The Tama Art University Library designed by Toyo Ito
The Tama Art University, one of Japan’s most comprehensive higher education institutions for fine arts founded in 1935, has its major campus in Hachioji in hilly Tama area, about 60 kilometers West of Tokyo Metropolitan area. The Hachioji complex sits on a hill and accommodates various art departments, thousands of students, researchers and faculty. Architect Toyo Ito, who has been the visiting professor for the Art and Design Department, was commissioned to design a library that was completed in 2007.
Reflecting the natural geological formation, the area earmarked for planned library lied on a 1/20 slope, close to the entrance. As you enter the area, you climb up the mild slope and walk pass the library to go to other buildings. The library was meant to become a landmark for the campus.
When he saw the location and pictured a new library in the middle of the slope, Ito thought about caves because if you kept walking parallel to level ground, you would end up going underground. Initial plan was to bury the whole building underground, and connect it with above the ground in a somewhat seamless manner so that the natural light could come through.
But why caves? “I think I have been subconsciously fascinated by them,” Ito recalls. Caves are completely different from conventional architecture, which inevitably consists of interiors, exteriors, and the explicit boundaries that separate the two. But caves have no exterior; only interiors. They have entrance but no outlets. Lights or winds act very differently in there. There are no other settings that are so uniquely closed. Ever since the Paleolithic era during which people draw paintings on the walls deep down in the Lascaux Caves, they have been inspiring peoples’ creative/mythological instincts deep inside them. “It’s been a place where you could be completely isolated from day-to-day life, and look deep inside yourself.”
However, the plan to leave the entire structure subterranean did not materialize, and it was changed to a half-underground, half-above-the-ground building. Or rather, the upper half had to surface from underground. “That’s where we faced the issue of ‘giving the above-the-ground structure certain architectural format.’” This is very interesting, because it’s as if Ito was suggesting that he wasn’t necessarily interested in architectural exterior, which is what we think architecture is all about. Instead, his primary focus had been cave-like self-conclusive interior, or the interior that was directly connected with the surrounding environment without using an architectural envelope as a middleman.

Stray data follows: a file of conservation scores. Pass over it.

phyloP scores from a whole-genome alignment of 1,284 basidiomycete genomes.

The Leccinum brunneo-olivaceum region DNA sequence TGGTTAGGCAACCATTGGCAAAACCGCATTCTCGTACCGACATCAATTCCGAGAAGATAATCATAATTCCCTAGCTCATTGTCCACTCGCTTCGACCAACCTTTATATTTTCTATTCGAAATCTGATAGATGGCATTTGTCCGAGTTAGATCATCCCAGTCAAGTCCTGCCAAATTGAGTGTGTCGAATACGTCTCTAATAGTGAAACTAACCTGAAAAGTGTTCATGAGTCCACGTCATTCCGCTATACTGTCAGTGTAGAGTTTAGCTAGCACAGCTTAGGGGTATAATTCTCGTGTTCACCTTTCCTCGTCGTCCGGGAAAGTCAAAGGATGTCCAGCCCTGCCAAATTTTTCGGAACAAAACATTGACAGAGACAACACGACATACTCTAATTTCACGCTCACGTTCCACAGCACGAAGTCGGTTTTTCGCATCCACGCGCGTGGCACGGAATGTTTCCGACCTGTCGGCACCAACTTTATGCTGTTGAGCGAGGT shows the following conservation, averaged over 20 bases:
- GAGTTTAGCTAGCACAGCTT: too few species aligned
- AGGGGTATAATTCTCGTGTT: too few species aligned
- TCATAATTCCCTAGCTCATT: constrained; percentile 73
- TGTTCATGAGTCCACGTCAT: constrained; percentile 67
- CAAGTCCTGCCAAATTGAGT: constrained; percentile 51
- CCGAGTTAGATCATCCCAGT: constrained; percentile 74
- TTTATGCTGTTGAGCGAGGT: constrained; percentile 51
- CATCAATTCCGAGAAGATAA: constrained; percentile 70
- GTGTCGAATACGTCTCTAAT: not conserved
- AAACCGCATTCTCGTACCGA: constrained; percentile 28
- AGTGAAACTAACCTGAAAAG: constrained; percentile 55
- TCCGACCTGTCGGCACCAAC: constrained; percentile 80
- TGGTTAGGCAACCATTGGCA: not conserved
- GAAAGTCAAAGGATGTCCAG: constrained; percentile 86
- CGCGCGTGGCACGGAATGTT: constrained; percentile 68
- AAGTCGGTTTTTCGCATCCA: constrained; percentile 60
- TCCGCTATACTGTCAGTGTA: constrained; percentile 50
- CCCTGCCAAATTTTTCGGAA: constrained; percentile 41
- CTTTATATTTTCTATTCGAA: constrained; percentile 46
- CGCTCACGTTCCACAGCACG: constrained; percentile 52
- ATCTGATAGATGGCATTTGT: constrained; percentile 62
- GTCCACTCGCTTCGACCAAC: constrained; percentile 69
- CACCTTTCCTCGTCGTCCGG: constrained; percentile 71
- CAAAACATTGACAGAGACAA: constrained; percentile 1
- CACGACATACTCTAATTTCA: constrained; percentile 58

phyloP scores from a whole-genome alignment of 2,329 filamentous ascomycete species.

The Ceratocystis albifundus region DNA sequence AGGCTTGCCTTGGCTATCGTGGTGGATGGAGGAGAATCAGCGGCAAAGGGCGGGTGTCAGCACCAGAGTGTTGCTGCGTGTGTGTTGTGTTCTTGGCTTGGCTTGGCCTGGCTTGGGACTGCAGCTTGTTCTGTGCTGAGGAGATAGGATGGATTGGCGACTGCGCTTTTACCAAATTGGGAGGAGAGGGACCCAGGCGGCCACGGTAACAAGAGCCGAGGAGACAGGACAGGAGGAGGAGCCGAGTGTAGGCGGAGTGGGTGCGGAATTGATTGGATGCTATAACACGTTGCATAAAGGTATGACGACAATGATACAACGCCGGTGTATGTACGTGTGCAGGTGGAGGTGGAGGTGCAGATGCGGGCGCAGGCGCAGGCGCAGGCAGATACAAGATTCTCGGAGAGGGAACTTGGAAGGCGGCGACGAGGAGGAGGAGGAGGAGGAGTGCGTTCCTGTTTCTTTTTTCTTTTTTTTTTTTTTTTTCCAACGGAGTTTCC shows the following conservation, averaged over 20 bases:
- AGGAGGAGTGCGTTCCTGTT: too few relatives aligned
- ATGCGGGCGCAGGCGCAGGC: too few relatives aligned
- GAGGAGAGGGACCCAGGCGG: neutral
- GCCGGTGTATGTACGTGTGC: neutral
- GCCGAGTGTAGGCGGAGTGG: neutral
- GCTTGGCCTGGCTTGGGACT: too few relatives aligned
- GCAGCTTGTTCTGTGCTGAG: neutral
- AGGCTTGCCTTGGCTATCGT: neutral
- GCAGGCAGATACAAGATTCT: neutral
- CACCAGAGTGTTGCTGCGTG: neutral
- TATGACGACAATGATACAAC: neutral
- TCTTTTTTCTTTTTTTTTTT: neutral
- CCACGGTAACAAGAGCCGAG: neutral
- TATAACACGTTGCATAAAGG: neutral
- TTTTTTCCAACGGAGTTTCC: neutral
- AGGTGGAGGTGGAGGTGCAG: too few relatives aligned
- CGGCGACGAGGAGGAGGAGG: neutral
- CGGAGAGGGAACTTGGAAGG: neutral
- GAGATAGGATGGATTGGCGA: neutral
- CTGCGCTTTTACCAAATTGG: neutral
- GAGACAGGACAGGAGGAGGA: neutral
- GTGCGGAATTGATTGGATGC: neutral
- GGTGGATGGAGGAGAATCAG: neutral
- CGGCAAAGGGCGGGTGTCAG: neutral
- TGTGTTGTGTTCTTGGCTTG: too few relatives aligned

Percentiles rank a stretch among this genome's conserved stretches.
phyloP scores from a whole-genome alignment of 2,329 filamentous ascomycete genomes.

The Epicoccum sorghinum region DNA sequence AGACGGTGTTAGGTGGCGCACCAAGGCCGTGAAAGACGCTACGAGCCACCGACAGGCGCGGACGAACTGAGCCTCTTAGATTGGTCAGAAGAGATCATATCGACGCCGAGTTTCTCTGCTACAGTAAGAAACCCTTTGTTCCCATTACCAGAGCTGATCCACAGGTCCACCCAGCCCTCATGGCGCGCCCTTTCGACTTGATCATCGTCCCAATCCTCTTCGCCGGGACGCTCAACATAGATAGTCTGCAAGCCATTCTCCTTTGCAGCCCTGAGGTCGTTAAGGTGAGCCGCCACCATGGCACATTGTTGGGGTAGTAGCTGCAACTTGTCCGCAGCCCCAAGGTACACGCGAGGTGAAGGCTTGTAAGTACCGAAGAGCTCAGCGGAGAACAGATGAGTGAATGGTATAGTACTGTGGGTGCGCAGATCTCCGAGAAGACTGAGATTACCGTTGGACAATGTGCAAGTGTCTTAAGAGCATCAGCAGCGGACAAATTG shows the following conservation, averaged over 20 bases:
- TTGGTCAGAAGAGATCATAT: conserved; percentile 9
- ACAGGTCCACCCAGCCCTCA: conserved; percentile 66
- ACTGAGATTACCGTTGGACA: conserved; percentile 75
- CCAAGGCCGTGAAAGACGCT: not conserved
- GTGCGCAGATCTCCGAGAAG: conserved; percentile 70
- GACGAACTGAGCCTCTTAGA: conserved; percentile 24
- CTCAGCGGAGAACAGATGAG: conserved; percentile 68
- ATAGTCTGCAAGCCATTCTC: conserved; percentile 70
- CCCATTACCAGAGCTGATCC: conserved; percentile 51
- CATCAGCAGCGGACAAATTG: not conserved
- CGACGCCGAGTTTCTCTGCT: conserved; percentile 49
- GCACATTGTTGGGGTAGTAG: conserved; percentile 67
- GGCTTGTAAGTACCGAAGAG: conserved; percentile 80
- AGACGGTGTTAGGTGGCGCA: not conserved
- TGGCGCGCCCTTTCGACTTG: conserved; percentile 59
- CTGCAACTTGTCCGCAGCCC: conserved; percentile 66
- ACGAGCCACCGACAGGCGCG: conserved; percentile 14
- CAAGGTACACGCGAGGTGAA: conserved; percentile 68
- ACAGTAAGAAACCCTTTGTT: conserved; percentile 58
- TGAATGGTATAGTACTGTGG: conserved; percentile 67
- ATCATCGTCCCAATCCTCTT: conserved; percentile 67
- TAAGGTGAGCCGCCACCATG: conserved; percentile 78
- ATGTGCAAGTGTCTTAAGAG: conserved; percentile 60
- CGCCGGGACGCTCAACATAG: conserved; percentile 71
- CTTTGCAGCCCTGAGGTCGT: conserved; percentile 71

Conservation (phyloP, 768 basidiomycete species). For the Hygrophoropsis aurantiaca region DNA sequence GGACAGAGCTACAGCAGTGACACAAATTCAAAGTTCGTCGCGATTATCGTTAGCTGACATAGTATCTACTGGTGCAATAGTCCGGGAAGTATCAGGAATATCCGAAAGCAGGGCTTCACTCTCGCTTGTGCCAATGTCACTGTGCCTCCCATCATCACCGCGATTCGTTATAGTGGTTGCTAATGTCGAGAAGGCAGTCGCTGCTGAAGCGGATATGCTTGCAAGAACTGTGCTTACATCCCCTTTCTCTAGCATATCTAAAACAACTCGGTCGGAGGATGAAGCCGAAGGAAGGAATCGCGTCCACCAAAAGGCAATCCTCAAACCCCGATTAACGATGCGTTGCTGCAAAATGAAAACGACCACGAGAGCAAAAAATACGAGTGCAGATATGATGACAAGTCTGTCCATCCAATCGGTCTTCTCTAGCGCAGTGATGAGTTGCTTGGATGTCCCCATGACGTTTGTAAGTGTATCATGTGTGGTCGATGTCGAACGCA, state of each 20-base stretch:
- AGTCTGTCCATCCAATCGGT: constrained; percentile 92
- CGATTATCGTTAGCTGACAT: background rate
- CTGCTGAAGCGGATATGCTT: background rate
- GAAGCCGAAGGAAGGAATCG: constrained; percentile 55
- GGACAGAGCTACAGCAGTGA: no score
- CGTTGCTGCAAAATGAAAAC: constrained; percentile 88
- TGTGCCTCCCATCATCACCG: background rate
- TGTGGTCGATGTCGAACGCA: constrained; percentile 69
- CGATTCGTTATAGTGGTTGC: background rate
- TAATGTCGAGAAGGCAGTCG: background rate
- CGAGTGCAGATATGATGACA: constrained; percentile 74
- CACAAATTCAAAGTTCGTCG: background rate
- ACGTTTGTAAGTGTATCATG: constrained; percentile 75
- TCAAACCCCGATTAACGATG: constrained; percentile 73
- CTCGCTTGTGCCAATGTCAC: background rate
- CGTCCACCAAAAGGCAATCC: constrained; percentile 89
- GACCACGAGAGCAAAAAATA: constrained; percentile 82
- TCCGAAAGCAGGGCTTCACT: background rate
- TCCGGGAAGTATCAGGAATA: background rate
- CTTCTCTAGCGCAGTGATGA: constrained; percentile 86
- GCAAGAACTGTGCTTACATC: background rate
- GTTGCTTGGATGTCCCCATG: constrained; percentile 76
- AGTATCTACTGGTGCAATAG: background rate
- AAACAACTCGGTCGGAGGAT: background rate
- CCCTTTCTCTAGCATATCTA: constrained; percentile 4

“The first concept we came up with looked like a series of domes that emerged by scooping up space by space from a volume. As we kept working, the relationship between the pillars and ceilings started to look like the one seen in the Johnson Wax Headquarter designed by Frank Lloyd Wright. Finally, we landed on a design that consisted of a series of arcs.”
It should be fair to say that this library is interior-centric building that accommodates mildly winding, spiral elements found in the natural, cave-like environment. It must be comfortable to stay and concentrate there; I saw many students taking a “serious” nap.
What kind of exterior would be appropriate for an interior almost directly embraced by the surrounding earth? In a book titled “建築の大転換 (meaning great transformation of architecture), Chikuka Publishing, 2011,” which he co-wrote with anthropologist Shinich Nakazawa, he mentioned that he was also fascinated by the molting of insects such as cicadas or dragonflies. As a boy, he would catch nymphs from a nearby lake, put them in a bowl full of water. Next morning, he would watch them metamorphosis into a young dragonfly as they shed their skin in front of his eyes. They had almost cream-white, soft/wet skin as they emerged, which was beautiful, Ito recollects.
But it’s a type of beauty that is transient and quickly vanish: once the body of dragonflies was exposed to the air, it hardened and the ephemeral fuzziness was gone. Ito continued in the book: “I’ve always imagined creating a piece of architecture that was exactly like the cream-white stage of a young dragonfly. An elusive process of an organic element just about to take a shape. Or a subtle moment at which a rudimentary shape is becoming a final shape.” Obviously, it’s almost impossible to capture an ever-changing moment as a piece of architecture when it’s about hardened shapes.
The exterior of the library reminded me of Ito’s nymph story from his childhood, because it looked like a young insect (albeit it was gigantic) that was about to come out of the ground, getting ready for its first take off. Just like Ito’s many other works, the building looked light and floaty thanks to the very thin, curvy walls (200mm) that was made by sandwiching steel plates by concrete layers. Fascinating contrast between the embracing capacity of the “cave” and insect-like lightness of its actual exterior that is rising from underground toward the sky.